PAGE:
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Justice News

Department of Justice
U.S. Attorney’s Office
Eastern District of Kentucky

Tuesday, September 27, 2016

Paintsville Mayor Convicted of Misusing City Funds

The defendant used city funds for personal expenses

LONDON, Ky. —Paintsville Mayor Robert Porter has been found guilty of misappropriating property and city resources.

A federal jury in London, Ky., convicted Porter on 2 of the three counts of theft of federal funds and one count of bribery.  The jury returned the verdict after more than three hours of deliberation, following four days of trial. 

One of Porter’s co-defendants, Larry Herald, the former general manager of the Paintsville Utilities Commission, previously pleaded guilty to lying to an FBI agent about his knowledge of Porter’s delinquent utility bills.

Evidence presented at the trial established that, from 2009 until 2012, Porter, with the knowledge, approval and assistance of Herald, did not pay for utilities services provided to residences that he owned in Paintsville.  The total delinquency was in excess of $7,000.  The evidence also revealed that Porter used thousands of dollars in city and federal funds to pay for personal expenses, such as: maintenance and repairs on his personal automobiles, gasoline for personal trips, and shipping fees for personal items.  Evidence at the trial also established that Porter used a city owned vehicle, seized from a drug investigation by the Paintsville Police Department, for personal trips.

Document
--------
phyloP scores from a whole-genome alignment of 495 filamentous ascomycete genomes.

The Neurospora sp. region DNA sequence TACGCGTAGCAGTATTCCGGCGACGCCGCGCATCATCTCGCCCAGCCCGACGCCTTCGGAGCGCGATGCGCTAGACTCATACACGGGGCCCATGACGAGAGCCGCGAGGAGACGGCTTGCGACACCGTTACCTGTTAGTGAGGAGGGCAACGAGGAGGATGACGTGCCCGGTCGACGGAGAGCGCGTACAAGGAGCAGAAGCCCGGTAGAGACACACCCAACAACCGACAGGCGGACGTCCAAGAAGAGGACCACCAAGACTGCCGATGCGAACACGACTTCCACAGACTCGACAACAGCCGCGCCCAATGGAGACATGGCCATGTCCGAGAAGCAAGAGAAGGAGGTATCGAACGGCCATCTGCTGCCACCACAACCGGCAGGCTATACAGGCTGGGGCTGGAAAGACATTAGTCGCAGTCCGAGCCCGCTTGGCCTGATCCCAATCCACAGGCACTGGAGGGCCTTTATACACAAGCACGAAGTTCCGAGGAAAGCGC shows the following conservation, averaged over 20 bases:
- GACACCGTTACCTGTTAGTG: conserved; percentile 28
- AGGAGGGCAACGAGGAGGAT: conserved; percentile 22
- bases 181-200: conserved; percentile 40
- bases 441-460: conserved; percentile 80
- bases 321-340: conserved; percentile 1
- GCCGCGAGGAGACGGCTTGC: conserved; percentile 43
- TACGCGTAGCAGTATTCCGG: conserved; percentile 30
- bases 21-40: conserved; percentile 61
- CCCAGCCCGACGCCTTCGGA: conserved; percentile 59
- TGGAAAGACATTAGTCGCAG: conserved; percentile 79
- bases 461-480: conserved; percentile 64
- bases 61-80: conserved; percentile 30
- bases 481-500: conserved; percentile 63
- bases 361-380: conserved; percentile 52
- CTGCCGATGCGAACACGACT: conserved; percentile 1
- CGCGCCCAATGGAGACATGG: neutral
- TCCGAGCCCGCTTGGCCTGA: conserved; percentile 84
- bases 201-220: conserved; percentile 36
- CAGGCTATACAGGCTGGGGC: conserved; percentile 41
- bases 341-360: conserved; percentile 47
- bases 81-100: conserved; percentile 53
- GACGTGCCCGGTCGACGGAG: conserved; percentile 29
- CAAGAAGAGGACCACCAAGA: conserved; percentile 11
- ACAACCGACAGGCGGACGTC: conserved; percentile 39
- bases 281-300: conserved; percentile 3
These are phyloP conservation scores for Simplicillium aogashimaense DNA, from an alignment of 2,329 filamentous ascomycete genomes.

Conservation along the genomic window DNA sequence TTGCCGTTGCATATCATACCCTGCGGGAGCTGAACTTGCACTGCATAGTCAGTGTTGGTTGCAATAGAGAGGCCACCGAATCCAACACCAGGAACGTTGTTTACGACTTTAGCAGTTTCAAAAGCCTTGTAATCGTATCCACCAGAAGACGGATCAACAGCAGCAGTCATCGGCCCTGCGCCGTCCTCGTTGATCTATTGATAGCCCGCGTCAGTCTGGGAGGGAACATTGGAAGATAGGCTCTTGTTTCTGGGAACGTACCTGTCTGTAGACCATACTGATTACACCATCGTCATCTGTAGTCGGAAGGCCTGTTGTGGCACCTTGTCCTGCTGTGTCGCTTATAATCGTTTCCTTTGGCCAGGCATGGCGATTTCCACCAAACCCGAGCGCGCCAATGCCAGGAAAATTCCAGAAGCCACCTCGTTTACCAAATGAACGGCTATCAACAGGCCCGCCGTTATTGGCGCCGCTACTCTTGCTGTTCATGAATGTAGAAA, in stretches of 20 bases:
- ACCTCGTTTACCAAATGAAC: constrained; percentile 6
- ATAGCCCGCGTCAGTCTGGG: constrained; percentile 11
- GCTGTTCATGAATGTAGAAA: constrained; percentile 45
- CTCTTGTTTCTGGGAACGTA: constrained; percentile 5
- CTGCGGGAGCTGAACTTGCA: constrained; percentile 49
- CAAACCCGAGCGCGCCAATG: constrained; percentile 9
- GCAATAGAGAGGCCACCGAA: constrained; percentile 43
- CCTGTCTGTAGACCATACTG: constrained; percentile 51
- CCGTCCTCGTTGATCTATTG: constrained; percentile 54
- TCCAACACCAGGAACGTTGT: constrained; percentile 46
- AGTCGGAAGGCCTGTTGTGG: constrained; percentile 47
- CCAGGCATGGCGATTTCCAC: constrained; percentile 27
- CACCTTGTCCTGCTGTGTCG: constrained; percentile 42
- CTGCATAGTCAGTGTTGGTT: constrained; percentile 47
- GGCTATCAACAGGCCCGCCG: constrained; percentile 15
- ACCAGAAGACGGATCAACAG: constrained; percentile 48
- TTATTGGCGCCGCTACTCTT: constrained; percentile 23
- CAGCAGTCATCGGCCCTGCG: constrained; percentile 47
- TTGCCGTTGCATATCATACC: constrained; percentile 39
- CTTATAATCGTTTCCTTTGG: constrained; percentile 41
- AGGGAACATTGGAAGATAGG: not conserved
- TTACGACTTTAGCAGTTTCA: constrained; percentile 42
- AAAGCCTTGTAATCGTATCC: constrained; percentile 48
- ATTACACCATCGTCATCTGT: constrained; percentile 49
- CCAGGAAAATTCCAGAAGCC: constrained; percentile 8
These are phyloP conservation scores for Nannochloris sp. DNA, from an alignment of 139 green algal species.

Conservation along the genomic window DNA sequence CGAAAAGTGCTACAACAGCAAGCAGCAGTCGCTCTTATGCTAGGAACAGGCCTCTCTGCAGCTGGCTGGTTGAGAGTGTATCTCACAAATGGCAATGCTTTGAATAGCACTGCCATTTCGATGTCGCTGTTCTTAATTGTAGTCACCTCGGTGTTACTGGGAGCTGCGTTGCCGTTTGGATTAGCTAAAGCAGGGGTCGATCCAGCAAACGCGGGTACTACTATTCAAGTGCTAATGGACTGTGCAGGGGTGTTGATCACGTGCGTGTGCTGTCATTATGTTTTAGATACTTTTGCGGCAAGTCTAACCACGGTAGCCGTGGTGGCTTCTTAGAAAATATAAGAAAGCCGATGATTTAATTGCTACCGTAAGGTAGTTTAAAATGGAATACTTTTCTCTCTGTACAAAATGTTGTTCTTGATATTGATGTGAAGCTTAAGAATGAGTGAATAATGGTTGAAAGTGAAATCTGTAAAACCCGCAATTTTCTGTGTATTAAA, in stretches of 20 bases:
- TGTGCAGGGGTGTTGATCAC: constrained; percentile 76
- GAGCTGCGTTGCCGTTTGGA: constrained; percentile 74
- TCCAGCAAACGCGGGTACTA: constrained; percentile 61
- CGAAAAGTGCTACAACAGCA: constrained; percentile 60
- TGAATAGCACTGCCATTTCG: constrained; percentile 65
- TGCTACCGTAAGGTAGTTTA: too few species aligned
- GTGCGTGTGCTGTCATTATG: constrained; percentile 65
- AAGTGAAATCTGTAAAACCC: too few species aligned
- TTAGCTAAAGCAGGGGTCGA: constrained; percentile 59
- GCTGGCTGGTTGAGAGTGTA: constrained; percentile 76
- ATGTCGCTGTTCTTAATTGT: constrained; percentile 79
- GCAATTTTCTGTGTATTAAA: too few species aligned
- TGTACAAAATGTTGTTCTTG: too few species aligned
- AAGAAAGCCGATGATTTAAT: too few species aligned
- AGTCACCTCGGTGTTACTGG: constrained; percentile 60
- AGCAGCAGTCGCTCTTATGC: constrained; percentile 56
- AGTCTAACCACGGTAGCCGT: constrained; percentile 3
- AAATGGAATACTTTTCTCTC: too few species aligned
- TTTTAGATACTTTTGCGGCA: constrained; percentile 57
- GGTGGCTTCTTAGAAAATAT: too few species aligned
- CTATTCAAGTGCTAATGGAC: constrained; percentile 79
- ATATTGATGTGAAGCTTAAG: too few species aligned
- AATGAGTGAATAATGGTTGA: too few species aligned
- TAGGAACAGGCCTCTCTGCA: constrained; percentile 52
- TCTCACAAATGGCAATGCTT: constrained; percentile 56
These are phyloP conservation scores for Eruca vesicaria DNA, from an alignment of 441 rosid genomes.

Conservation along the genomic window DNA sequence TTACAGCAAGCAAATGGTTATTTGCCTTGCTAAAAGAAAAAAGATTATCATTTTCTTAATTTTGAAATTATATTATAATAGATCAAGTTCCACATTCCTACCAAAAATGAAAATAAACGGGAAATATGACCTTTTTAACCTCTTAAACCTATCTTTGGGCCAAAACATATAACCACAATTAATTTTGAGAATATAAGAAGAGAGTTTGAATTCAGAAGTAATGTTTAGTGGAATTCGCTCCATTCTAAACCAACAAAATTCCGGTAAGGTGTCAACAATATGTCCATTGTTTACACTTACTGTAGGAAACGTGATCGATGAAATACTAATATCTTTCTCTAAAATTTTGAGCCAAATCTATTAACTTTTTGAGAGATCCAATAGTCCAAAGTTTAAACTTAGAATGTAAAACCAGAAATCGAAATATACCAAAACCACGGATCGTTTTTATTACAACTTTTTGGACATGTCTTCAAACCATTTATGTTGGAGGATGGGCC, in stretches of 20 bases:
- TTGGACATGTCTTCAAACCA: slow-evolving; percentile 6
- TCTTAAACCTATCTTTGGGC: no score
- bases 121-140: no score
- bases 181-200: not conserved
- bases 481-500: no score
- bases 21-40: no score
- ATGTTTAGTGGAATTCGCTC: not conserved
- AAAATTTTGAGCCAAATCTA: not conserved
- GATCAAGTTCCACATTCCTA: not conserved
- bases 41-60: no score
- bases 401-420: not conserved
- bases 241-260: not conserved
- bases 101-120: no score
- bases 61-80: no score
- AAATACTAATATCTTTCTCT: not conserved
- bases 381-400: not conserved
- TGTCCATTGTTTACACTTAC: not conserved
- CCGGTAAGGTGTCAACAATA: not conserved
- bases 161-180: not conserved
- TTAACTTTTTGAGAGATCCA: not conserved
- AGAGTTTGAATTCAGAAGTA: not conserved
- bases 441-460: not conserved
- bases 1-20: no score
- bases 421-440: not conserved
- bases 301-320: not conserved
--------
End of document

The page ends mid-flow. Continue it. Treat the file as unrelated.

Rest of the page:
Kerry B. Harvey, U.S. Attorney for the Eastern District of Kentucky, Howard S. Marshall, Special Agent in Charge, FBI, and Richard W. Sanders, Kentucky State Police Commissioner, jointly made the announcement. 

The investigation was conducted by the FBI and the Kentucky State Police.  Assistant U.S. Attorneys Ken Taylor and Andrew Boone are prosecuting this case on behalf of the federal government.  Porter is scheduled to be sentenced on January 12.  Misappropriating federal property and bribery of a public official each carries a maximum penalty of 10 years and making false statements to a federal agent carries a maximum penalty of five years.  However, any sentence following a conviction will be imposed after the Court carefully considers the U.S. Sentencing Guidelines and the federal statutes.

Public Corruption
Updated September 27, 2016